Replacing Bruni? No one.
Shallots mentioned this before, but I thought it deserved a thread of its own. If I had to put money on who would replace Frank Bruni, I'd put my money on "No one." The game of "Spot the Masked Critic as He Flits from Restaurant to Restaurant Sprinkling Stars" is a fun one, but it's an expensive game that's not worth the effort anymore and I think the New York Times is going to throw in the towel and give their featured review slot (with stars) to a rotating cast of their regular staff members and/or perma-lancers.
Bruni presided over a time when the food reviewing business changed and suddenly everyone can blog about a restaurant, or take their gripes and glee over to Yelp! These days the idea of a single lead restaurant critic weighing in as the official opinion of the New York Times regarding restaurants seems hopelessly retrograde. Add to that the fact that none of the rest of the Times works this way. There is no more lead film reviewer, or lead theater critic, or lead book reviewer. There are a handful of staff writers who handle the reviewing for film, books and the occasional contributing editor. Some of them are bigger names than others, but none of them is the head or lead critic whose opinion out-weighs the others.
Also, can the New York Times, hopelessly mired in debt and gushing red ink, actually afford to pay someone new a high 5 or low 6 digit salary to turn in one review and the odd article and blog posting every week? And think of the expensed meals on top of that? Reviewing restaurants is expensive. And at the end of the day who gets more out of the equation, the reviewer or the paper? Frank Bruni and Ruth Reichl worked long and hard for the NY Times as food critics and they left with massive profiles that have resulted (or will result) in books and speaking gigs forever. The Times is left looking to find someone else to pay who can become a food world celebrity on their dime and can then leave for a lucrative career. It's just not worth it.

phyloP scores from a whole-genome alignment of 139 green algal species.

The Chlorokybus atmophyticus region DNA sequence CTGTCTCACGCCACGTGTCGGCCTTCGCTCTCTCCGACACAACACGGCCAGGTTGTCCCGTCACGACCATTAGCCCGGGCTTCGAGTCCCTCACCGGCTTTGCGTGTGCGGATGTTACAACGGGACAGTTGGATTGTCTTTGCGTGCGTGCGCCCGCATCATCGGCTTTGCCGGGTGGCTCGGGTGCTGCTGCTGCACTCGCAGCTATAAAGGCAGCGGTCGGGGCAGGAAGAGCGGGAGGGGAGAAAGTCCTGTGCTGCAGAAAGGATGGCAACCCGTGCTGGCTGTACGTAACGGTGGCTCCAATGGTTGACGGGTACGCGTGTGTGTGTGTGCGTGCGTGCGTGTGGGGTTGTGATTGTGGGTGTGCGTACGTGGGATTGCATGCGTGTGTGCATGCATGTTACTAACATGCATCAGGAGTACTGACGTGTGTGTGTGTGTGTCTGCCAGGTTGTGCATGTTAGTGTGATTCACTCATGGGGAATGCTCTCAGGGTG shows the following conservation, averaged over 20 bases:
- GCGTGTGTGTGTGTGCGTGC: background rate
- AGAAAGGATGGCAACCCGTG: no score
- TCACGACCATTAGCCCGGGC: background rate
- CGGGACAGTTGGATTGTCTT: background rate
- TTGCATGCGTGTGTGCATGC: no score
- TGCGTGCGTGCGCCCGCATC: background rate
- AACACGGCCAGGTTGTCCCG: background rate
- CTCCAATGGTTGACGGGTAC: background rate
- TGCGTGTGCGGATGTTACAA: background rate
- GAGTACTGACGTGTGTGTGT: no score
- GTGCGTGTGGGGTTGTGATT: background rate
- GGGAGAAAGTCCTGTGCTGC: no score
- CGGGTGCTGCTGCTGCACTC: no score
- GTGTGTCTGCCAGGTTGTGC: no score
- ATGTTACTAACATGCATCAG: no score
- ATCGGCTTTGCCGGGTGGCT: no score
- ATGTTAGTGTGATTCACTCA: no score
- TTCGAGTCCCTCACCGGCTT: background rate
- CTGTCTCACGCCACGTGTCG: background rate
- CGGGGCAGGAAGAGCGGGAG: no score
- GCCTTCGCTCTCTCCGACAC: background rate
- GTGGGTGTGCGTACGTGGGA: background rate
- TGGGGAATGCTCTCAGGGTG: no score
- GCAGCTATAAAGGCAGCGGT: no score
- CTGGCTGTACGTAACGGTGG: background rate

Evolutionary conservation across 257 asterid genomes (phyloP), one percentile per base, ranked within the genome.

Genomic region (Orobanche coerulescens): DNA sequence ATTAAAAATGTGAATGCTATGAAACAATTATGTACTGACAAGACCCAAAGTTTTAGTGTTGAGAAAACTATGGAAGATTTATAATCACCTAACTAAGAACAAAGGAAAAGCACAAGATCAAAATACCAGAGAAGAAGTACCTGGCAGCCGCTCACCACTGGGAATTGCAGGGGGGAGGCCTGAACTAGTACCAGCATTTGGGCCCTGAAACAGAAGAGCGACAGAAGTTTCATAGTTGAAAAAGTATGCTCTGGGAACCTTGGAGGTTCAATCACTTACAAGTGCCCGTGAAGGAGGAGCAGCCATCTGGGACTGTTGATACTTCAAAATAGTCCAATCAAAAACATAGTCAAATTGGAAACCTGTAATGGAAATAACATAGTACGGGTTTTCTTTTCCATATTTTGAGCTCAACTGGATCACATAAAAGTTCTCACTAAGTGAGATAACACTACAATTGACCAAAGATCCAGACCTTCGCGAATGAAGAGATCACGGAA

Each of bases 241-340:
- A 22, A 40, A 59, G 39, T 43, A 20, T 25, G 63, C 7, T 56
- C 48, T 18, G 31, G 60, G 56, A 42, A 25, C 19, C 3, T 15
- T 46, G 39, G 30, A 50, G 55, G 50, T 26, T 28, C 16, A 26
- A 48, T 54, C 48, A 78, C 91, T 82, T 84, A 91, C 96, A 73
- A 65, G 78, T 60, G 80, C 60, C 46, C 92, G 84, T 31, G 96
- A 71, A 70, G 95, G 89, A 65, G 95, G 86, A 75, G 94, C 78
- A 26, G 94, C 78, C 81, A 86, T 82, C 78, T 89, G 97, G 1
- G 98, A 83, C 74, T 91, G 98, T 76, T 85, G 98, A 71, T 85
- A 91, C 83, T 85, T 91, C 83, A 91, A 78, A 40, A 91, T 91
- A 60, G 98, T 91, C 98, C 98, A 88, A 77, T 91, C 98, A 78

I think the Times is going to find a way to get more out of their staffers and perma-lancers, and who wouldn't want to get to write a starred, main review each month or every other month? The review will still have the Times stamp of approval, it will still award stars, it just won't have one individual linked to it.
Good points, LES, but you underestimate how seriously the Times takes itself. They love the cloak-and-dagger business and the power and prestige they still command in the NYC restaurant world. Also, your economics are off: Bruni was definitely in the 6 figure range but then so are HUNDREDS of people at the Times. Hi-five-figures is starting pay there, as it is at most NYC companies. Also, they can write off the reviewing expenses, so the restaurant reviewer post is well worth maintaining, even as their overall business slides. They will just probably go in house, like they did with Bruni.